Demand reduction of electricity to balance the electric grid

Demand reduction of electricity to balance the electric grid by Alice Friedemann

By the time a smart grid is integrated into all the existing computer systems, wasting electricity with each round-trip of information, (rolling) blackouts are likely to be occurring due to lack of energy, especially for natural gas power plants.

Also, PG&E found that most customers weren’t able to program their thermostats, many had teenagers or other members of the family who secretly turned up the air-conditioning or heat, overriding the smart-grid demand reduction, and so on. Restaurants and other businesses were unwilling to drive customers away by reducing energy use, and large businesses had so many different computer systems running their many kinds of thermostats that writing software interfaces between the utility and buildings to automatically raise or lower temperatures was going to cost more and take more time than expected.

So instead, PG&E is lowering demand by sending an email and leaving a phone message a day ahead of when peak demand is likely, and customers are given lower rates year-round in exchange for limiting electricity use the next day between 2 and 7 pm for about 15 to 20 days of the year.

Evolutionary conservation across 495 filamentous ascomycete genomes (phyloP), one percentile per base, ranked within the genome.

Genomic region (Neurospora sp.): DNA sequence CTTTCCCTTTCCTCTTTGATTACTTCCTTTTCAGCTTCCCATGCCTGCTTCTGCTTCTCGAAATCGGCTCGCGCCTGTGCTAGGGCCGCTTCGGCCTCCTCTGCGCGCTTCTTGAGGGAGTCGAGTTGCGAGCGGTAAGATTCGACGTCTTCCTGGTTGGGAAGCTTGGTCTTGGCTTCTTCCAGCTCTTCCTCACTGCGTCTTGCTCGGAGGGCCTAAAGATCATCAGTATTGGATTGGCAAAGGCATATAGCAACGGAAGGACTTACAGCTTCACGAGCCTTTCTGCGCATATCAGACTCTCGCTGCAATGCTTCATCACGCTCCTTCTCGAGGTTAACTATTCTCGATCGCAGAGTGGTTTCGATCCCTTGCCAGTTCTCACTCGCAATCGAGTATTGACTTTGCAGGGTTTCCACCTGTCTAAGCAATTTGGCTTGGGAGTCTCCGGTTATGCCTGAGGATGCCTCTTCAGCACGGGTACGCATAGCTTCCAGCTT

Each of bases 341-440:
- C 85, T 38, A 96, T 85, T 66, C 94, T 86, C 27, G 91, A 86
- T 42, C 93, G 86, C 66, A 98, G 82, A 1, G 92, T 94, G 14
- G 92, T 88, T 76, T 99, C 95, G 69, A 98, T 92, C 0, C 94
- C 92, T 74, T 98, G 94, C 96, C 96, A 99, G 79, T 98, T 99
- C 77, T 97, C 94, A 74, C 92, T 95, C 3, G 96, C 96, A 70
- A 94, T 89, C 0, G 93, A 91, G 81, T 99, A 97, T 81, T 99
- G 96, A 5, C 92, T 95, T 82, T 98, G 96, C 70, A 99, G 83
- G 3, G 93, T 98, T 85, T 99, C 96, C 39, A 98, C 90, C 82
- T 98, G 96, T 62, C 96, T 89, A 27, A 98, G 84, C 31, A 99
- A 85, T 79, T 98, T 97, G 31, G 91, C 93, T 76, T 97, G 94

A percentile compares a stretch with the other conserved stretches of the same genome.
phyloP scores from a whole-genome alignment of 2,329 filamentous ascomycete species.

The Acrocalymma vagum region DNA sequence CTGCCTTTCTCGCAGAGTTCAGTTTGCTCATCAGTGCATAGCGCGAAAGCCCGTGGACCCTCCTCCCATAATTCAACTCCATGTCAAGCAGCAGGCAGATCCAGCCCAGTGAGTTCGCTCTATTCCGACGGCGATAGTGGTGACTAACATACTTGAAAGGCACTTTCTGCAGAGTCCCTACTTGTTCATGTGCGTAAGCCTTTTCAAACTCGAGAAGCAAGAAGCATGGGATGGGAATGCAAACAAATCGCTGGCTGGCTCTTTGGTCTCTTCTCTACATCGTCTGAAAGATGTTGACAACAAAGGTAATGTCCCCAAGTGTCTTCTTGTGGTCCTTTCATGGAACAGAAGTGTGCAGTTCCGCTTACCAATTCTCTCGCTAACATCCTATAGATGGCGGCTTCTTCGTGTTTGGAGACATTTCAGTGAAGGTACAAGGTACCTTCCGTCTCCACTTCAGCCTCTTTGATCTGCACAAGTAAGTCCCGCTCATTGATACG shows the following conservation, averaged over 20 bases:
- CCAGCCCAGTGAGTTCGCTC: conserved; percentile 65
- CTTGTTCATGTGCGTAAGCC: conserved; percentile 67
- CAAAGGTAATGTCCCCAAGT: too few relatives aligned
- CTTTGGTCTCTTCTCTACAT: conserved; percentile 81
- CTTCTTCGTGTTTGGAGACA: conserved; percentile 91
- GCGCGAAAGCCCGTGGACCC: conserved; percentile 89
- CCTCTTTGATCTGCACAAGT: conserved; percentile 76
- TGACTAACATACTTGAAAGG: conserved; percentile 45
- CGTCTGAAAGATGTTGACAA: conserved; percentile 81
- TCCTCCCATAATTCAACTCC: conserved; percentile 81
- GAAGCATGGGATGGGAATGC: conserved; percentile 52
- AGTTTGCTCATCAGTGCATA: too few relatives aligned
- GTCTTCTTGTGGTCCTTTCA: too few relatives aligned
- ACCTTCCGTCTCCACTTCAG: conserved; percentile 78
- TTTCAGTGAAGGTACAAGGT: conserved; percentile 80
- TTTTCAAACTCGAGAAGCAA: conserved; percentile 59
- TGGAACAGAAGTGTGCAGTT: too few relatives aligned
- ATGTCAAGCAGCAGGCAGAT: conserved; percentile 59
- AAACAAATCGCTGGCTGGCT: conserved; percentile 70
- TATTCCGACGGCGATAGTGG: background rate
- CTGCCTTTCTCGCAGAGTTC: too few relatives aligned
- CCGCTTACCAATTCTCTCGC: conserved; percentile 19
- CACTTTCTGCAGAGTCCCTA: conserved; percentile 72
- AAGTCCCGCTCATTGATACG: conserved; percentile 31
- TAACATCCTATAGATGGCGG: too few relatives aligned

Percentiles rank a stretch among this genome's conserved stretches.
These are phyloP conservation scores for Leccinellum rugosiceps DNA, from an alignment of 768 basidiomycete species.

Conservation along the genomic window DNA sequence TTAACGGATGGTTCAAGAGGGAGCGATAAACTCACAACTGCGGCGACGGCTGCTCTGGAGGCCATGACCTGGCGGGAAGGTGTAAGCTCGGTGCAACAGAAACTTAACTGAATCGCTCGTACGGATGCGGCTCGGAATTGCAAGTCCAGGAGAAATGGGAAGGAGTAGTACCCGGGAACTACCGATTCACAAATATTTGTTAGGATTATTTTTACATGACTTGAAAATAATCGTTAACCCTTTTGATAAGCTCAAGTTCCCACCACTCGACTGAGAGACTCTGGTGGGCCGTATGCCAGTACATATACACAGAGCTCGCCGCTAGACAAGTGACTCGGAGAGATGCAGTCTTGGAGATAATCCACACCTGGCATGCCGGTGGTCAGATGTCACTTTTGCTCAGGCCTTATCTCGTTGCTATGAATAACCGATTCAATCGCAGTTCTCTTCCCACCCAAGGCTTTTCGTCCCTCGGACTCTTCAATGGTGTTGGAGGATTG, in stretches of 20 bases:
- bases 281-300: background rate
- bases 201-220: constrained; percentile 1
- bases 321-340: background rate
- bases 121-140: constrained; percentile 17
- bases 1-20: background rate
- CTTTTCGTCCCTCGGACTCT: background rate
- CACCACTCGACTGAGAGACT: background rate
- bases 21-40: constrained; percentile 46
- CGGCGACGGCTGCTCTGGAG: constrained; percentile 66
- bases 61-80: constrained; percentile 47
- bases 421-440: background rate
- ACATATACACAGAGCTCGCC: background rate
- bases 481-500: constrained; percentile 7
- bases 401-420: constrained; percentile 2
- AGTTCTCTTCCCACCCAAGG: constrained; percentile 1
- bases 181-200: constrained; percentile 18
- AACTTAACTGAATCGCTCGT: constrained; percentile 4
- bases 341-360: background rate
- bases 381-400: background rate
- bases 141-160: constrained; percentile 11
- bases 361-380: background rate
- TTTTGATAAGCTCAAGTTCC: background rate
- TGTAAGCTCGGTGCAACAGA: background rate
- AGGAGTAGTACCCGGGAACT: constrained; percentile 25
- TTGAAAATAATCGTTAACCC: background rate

It’s far more likely that demand will be lowered because of declining energy will shrink the economy, making unemployment rise. Between unaffordable energy prices (even low ones in a deflationary crash will be too high for the unemployed to pay), and eventually rationing if the plutocracy allows it, will be how electricity is limited.

There is only so much demand that can be limited

Domestic and commercial sectors only use 16% of electricity. These domains can limit their heating and cooling, but that only gets about 10% of total energy saved. The most energy-intensive industrial processes such as ammonia (fertilizer) and cement manufacture could only postpone using energy by shutting down for periods of low energy availability, wasting expensive capital. Energy-intense kilns and furnaces can’t switch on and off to match short solar and wind peaks (Trainer).

Trainer, T., 2012. A critique of Jacobson and Delucchi’s proposals for a world renewable energy supply. Energy Policy 44, 476–481.

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